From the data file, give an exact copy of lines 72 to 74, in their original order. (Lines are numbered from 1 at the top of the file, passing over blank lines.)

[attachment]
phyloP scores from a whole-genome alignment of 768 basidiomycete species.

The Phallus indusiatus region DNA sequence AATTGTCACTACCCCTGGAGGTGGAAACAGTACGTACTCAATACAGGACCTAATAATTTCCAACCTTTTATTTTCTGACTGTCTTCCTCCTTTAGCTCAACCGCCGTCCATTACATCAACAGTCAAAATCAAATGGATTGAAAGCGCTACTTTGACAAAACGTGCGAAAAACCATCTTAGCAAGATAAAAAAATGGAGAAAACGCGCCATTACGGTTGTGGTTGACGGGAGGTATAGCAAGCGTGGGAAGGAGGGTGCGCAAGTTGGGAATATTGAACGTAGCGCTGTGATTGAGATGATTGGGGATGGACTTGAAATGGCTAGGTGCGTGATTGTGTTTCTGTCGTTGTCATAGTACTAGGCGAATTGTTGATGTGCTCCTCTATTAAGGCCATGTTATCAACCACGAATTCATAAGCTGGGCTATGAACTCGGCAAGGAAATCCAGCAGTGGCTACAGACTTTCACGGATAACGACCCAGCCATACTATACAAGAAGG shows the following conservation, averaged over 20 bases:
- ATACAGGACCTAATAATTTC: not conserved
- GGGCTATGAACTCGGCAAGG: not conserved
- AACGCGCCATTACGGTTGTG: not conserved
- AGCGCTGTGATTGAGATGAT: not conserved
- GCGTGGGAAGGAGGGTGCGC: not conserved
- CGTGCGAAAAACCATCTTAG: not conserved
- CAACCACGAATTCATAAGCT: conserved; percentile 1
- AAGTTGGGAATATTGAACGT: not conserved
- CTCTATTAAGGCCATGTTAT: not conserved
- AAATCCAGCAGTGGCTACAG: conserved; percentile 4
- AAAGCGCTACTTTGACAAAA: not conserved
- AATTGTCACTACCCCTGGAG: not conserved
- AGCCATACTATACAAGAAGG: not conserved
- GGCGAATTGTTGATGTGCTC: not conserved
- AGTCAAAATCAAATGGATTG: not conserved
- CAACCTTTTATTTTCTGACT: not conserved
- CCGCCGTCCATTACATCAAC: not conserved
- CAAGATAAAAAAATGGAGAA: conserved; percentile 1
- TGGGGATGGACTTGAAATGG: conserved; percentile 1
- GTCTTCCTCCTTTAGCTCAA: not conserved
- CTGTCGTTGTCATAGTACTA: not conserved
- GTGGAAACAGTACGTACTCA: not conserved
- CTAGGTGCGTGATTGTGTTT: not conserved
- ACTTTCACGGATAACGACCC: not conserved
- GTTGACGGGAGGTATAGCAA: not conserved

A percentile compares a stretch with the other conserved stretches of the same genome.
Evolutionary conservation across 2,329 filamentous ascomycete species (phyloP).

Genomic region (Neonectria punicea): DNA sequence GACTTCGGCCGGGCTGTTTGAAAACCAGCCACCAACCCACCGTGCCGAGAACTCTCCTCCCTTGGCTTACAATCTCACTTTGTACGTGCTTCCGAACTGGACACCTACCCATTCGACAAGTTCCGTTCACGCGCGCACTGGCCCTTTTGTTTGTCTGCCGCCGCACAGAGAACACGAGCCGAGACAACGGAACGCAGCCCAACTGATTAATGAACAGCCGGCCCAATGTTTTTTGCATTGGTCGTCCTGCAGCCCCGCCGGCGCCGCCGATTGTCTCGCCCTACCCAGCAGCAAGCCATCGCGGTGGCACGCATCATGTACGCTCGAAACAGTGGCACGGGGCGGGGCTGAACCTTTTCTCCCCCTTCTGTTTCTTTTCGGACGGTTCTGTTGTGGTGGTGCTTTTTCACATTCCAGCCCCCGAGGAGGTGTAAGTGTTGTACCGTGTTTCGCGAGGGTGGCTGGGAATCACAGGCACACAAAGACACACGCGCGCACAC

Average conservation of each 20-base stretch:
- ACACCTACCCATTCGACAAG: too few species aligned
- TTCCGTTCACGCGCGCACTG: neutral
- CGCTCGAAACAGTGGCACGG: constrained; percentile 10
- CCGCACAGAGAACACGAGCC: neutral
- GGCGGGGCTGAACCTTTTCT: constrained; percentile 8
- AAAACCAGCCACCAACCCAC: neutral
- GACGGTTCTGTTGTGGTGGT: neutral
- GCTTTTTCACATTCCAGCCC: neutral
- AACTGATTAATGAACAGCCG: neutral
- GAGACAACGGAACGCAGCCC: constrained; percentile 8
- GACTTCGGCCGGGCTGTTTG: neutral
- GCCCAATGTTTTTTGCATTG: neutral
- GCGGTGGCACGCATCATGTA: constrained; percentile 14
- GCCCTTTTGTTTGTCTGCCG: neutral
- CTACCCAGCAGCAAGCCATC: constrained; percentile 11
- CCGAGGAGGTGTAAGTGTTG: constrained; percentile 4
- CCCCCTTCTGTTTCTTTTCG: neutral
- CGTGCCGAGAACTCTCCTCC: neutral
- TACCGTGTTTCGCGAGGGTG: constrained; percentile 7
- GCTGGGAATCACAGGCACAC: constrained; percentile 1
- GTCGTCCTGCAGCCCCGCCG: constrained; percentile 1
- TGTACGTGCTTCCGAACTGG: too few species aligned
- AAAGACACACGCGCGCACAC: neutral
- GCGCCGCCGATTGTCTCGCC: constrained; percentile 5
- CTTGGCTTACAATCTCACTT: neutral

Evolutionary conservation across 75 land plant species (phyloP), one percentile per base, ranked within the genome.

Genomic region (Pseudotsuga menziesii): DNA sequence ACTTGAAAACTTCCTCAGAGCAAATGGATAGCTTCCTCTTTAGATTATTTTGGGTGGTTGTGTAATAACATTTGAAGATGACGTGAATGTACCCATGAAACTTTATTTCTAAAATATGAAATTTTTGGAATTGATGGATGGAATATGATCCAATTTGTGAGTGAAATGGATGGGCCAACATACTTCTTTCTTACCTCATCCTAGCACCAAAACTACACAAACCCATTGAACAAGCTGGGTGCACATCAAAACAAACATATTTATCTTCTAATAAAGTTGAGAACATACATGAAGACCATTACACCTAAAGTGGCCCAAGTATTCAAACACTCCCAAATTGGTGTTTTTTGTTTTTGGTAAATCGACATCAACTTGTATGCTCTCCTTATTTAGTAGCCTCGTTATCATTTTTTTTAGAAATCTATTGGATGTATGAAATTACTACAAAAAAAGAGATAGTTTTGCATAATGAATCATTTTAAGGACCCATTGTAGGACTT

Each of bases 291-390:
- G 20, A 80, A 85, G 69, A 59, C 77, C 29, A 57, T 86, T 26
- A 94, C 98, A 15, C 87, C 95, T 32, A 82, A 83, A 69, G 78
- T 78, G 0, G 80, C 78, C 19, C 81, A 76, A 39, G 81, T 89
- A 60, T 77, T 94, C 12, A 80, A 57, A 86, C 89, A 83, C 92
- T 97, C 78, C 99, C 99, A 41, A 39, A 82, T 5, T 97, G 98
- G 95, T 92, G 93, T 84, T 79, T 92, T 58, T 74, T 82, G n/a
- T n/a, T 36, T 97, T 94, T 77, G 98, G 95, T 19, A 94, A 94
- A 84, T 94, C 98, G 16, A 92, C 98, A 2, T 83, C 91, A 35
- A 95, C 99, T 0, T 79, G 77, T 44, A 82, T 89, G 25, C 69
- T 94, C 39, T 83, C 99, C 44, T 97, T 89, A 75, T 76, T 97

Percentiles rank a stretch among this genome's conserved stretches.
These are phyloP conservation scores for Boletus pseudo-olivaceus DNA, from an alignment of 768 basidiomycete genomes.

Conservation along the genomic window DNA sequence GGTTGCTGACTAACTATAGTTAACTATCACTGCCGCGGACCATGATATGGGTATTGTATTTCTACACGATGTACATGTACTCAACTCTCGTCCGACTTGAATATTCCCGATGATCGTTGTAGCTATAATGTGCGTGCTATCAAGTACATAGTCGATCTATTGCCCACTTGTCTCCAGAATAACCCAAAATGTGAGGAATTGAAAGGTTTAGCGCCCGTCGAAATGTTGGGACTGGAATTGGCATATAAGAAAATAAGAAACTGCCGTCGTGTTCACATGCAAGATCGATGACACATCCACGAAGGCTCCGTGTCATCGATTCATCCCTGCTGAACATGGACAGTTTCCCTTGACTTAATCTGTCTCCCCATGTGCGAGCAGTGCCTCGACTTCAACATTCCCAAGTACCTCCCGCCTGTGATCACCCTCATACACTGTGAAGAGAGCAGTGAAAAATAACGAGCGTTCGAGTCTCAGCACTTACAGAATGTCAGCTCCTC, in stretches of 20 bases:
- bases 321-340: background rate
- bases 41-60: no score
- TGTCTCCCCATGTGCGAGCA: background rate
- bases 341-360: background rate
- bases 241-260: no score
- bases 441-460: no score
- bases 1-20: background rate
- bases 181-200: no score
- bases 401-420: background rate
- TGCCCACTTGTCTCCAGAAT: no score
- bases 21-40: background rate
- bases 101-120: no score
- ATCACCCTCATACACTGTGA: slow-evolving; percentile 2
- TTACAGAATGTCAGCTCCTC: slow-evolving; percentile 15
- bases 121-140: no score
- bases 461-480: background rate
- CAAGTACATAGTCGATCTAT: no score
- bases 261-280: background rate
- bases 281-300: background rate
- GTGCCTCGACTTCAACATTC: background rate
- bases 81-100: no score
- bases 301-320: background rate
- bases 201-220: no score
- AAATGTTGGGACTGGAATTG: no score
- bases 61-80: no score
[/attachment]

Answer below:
Conservation along the genomic window DNA sequence GGTTGCTGACTAACTATAGTTAACTATCACTGCCGCGGACCATGATATGGGTATTGTATTTCTACACGATGTACATGTACTCAACTCTCGTCCGACTTGAATATTCCCGATGATCGTTGTAGCTATAATGTGCGTGCTATCAAGTACATAGTCGATCTATTGCCCACTTGTCTCCAGAATAACCCAAAATGTGAGGAATTGAAAGGTTTAGCGCCCGTCGAAATGTTGGGACTGGAATTGGCATATAAGAAAATAAGAAACTGCCGTCGTGTTCACATGCAAGATCGATGACACATCCACGAAGGCTCCGTGTCATCGATTCATCCCTGCTGAACATGGACAGTTTCCCTTGACTTAATCTGTCTCCCCATGTGCGAGCAGTGCCTCGACTTCAACATTCCCAAGTACCTCCCGCCTGTGATCACCCTCATACACTGTGAAGAGAGCAGTGAAAAATAACGAGCGTTCGAGTCTCAGCACTTACAGAATGTCAGCTCCTC, in stretches of 20 bases:
- bases 321-340: background rate
- bases 41-60: no score